But Amazon is a tech company with no previously existing offline retail business, and Jane24 is a startup which created its stores from scratch with no legacy infrastructure holding it back. While it is possible for traditional retailers, which have a large number of existing stores, to start an unmanned convenience store business, remodeling existing locations is a difficult hurdle to cross.
Any change to a business involves a redistribution of benefits. Some people gain and some lose, and countless business evolutions have been aborted because they have failed to address this issue properly. The digitalization of business is a difficult thing to do, but it is also an unstoppable trend and whichever business is one step ahead will benefit greatly. This view is now a consensus within the industry and the key lies in how to effectively implement.
Resistance 1: Company-wide resistance to unmanned convenience stores
There are always difficulties in getting people to accept something new. A lack of understanding of the unmanned convenience store and the changes it brings to the existing vested interests in a company will result in resistance to the new idea. It is important, therefore, to promote greater understanding of the unmanned convenience store and then provide support through the whole process of change.
- Company leaders must be supportive of change
Leaders must consider the significance of the changes and have the determination to implement them. In terms of motivation, employees often believe that once digitalization takes place, a lot of work will be done by machines and the company will employ fewer staff. People facing potential unemployment are unlikely to support such a change. They may also attempt to slow or halt development, perhaps not overtly, but rather through lower-level processes. In response to this, leaders must continue to push forward with digitalization despite whatever resistance is encountered.
- Make it clear to middle and senior management that the change is in their interests
Achieving the full optimization of new processes and fully explaining them to middle and senior management is key to them understanding that the changes can help them reach existing goals. Streamlining purchasing and insulating it from fraud or corruption, for example, will make the lives of middle and senior management significantly easier and help them to reach their KPIs.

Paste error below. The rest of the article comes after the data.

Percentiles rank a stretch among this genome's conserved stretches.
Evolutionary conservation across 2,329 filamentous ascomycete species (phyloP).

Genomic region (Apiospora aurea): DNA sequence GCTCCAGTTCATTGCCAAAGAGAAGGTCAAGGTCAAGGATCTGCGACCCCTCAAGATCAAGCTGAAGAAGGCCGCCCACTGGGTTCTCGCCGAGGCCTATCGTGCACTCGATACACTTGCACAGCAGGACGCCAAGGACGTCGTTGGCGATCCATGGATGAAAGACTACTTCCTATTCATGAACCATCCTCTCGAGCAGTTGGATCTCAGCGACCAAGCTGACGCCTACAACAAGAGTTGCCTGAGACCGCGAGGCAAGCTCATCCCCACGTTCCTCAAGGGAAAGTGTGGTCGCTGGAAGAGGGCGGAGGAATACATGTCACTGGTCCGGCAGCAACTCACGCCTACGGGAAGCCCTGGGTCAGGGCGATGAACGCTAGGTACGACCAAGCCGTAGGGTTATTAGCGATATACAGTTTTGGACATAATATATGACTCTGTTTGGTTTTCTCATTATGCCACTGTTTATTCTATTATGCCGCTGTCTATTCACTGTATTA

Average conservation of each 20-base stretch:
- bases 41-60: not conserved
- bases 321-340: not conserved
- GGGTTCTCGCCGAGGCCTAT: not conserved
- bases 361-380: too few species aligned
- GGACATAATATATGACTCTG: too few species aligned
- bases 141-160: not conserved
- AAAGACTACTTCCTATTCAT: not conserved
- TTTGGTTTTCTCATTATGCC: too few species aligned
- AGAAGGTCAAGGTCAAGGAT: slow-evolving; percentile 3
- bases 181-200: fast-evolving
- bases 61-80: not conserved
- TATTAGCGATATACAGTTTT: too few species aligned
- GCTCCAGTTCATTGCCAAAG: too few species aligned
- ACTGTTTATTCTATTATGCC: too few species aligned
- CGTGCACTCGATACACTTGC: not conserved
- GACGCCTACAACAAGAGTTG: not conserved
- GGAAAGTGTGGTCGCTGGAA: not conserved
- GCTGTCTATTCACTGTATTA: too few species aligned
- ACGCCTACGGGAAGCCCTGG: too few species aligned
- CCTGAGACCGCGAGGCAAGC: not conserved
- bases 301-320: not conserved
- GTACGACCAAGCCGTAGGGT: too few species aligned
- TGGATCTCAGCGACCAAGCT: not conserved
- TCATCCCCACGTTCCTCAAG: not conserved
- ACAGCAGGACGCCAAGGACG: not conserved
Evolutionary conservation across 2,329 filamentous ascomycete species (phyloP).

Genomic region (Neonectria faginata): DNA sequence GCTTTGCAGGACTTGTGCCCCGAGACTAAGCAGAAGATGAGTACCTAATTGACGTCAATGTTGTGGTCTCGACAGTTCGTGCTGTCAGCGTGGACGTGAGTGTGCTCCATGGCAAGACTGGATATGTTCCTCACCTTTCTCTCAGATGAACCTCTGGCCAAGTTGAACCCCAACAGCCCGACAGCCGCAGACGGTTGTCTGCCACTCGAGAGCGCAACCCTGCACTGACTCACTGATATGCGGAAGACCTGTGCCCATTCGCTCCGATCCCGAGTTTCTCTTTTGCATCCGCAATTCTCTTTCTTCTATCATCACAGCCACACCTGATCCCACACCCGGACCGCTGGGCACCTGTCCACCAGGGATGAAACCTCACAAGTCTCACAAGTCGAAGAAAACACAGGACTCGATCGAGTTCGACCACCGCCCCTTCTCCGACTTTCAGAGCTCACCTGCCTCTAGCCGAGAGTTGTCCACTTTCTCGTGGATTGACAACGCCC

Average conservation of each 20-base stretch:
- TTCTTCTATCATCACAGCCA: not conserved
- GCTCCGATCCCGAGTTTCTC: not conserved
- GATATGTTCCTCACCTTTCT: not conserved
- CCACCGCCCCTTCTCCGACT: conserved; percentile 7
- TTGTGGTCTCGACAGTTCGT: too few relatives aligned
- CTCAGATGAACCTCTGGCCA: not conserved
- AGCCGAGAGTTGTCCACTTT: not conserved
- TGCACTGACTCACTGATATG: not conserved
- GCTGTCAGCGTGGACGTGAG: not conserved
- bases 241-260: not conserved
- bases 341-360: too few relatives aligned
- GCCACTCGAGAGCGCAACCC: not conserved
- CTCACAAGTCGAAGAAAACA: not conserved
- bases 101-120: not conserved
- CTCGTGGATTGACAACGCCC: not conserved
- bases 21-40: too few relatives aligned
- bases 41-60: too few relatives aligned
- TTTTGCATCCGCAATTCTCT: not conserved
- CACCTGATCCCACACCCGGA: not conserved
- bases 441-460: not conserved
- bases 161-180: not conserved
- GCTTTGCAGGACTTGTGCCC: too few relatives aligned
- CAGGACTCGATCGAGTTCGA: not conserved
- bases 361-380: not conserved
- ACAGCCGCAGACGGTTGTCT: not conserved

- Help low-level staff understand that if they are able to stay, they will earn more
Under the old system, there may have been three staff in any one store sharing $10,000 earned, but with the new system there could now be two staff sharing $9,000. The workload may be greater than before, but compensation will go up. Some of the money saved through digital change can be divided among those who remain, which will promote healthy competition amongst those who stay with the company.
Resistance 2: Company leaders lack understanding of the implications of new technology
The next issue is making sure that company leaders are motivated to stick with changes. The major point here is helping them fully understand what it means to embrace new technologies. Many of today’s leaders are typically in their 50s or 60s and it can be hard to get them to buy into the concept of digital change.
There are three ways that may improve the situation: going to business school; hiring industry professionals as strategic executives to keep leaders informed; and hiring outside experts, such as consulting firms, to help with planning.
Resistance 3: Dealing with existing misconceptions
Pre-existing assumptions about unmanned convenience stores and the lack of awareness inherent in these assumptions can lead to frustration in the development of the system. Properly understanding the difficulties, a company will encounter in the creation of unmanned convenience stores and the potholes to be avoided is a key part of successful digitalization.
One such assumption is that a drop in labor costs will save money, but given the price of the technology replacing them, this may not always be the case. A 2022 report from KPMG China and the CCFA shows that the average annual salary of a worker at a convenience store chain in China in 2021 was ¥51,351, with the average salary in Shanghai being a little higher. This means that if we take the average annual salary as being ¥60,000, and we eliminate two people from the workforce, we would save ¥120,000 per year.
The technology investment for Jane24’s first store was ¥1 million, a cost that will drop somewhat but will remain around ¥600,000, which means that with a saving of two employees’ wages, it would still take around five years to pay off.